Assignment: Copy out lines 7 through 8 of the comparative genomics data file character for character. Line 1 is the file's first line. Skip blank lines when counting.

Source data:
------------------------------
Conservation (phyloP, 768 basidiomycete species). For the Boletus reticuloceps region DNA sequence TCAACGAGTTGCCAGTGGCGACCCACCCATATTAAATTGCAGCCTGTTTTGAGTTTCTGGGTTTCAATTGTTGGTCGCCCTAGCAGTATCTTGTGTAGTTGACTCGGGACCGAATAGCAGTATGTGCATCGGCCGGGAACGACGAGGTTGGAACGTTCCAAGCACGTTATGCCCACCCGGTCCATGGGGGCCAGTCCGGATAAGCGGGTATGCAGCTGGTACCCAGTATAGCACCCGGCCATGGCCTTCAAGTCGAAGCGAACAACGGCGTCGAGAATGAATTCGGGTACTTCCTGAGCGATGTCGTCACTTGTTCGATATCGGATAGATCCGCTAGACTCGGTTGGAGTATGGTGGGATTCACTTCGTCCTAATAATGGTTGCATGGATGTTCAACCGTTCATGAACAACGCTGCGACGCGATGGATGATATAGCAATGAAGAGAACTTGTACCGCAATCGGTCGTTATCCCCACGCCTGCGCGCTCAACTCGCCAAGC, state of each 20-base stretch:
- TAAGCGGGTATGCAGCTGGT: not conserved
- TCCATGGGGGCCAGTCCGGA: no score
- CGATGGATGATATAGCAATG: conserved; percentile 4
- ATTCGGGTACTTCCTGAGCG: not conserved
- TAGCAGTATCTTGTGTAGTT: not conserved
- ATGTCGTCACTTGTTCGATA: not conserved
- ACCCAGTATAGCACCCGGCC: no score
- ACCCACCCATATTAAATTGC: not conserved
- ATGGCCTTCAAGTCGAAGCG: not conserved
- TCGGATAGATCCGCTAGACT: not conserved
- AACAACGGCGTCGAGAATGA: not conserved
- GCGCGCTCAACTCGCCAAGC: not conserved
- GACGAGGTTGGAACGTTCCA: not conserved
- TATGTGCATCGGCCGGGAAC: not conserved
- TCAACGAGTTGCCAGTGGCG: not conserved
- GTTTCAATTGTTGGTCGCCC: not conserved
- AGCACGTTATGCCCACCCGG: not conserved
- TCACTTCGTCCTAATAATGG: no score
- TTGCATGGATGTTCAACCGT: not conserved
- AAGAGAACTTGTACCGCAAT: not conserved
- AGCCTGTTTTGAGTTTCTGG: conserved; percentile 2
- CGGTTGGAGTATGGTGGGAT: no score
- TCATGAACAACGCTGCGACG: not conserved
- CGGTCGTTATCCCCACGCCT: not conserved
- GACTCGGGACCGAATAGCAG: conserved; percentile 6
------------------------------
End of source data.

- ATGTCGTCACTTGTTCGATA: not conserved
- ACCCAGTATAGCACCCGGCC: no score